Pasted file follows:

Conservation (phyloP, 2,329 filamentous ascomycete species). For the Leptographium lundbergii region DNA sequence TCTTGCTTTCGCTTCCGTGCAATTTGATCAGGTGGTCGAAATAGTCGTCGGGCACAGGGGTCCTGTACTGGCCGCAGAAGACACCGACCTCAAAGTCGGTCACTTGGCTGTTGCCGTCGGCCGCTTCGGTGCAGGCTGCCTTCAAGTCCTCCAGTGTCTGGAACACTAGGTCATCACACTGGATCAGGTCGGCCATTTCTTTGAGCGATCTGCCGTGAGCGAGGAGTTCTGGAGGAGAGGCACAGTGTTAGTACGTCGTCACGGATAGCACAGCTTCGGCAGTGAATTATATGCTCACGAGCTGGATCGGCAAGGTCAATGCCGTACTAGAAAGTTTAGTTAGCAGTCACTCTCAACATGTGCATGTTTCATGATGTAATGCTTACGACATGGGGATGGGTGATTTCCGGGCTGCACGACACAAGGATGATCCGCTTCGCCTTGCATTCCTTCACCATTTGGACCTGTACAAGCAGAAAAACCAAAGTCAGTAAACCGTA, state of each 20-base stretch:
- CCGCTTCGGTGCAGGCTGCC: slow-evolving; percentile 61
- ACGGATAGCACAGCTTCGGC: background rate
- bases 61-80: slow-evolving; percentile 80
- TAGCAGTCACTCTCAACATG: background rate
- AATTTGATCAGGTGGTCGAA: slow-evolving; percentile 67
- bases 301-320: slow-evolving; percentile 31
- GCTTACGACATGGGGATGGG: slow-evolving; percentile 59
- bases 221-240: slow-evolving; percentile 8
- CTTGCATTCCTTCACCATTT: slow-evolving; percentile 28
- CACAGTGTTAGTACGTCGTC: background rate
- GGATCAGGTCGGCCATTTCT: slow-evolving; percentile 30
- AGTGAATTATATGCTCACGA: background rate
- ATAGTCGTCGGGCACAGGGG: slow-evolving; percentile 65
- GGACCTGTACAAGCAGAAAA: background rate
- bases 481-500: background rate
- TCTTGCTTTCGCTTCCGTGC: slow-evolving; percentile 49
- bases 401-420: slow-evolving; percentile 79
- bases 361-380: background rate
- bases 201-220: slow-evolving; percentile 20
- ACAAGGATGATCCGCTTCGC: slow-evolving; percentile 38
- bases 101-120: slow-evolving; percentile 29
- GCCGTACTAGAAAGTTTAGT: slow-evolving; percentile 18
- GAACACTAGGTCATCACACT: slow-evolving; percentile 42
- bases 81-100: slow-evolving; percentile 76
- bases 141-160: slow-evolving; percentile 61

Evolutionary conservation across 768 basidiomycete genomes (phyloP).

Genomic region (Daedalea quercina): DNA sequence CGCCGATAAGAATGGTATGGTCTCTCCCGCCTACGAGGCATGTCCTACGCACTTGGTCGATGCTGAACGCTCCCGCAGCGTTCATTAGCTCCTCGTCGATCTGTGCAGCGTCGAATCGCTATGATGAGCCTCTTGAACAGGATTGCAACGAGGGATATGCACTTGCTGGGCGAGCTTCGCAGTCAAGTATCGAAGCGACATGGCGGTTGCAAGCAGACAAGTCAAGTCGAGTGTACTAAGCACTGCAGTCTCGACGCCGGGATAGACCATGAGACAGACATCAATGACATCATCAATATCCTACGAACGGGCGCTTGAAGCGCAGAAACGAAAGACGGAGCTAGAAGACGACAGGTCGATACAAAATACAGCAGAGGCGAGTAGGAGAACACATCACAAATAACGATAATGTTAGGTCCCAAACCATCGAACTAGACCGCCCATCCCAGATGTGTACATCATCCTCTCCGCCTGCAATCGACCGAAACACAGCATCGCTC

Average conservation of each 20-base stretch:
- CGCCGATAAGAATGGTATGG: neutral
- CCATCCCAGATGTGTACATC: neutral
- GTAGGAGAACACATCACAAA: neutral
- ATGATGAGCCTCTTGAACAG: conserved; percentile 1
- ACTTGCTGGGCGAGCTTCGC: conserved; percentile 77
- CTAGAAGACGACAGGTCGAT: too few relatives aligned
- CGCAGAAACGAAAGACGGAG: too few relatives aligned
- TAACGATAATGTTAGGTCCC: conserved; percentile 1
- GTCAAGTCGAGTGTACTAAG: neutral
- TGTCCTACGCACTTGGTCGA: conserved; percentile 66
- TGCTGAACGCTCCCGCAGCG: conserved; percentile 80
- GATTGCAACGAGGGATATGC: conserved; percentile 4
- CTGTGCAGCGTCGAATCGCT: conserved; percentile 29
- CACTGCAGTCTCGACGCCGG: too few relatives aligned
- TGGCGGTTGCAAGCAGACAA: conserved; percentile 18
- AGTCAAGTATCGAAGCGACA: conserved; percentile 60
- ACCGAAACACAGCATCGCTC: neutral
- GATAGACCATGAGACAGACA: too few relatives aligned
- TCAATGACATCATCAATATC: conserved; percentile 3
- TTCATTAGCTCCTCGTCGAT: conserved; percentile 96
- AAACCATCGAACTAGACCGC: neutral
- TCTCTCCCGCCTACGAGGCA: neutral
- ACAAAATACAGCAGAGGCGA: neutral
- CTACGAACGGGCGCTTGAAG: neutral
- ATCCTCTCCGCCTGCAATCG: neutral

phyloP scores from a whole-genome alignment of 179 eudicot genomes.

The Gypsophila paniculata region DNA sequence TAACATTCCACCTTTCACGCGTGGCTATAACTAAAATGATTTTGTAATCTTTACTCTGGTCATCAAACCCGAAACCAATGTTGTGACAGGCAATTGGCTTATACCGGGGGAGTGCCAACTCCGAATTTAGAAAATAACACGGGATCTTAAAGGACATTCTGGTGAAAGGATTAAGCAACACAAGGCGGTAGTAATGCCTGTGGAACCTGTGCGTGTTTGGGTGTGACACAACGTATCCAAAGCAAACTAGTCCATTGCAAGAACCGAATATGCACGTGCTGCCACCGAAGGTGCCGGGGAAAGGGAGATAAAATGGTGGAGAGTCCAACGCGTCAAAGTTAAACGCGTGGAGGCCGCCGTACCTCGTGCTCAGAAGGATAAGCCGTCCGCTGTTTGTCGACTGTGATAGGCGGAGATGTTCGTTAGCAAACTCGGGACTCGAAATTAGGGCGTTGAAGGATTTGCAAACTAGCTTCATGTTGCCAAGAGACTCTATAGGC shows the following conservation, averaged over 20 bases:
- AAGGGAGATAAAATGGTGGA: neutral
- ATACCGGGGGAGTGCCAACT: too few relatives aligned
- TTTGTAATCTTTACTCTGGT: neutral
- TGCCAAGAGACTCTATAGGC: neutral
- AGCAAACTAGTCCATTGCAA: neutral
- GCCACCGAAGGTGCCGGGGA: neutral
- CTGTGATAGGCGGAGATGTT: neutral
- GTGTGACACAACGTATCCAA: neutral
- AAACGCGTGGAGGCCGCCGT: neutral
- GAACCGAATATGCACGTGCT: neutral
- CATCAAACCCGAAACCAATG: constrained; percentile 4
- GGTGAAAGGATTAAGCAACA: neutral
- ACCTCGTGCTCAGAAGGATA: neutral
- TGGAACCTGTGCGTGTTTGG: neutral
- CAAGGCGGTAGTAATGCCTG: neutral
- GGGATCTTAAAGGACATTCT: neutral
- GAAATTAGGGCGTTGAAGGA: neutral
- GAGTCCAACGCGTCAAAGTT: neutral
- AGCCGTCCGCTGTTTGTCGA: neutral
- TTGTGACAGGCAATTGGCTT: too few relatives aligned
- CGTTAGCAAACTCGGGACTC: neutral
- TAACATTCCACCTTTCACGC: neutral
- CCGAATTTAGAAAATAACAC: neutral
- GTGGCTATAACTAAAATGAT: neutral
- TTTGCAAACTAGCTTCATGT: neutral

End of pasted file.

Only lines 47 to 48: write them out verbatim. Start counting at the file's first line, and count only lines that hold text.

- GATAGACCATGAGACAGACA: too few relatives aligned
- TCAATGACATCATCAATATC: conserved; percentile 3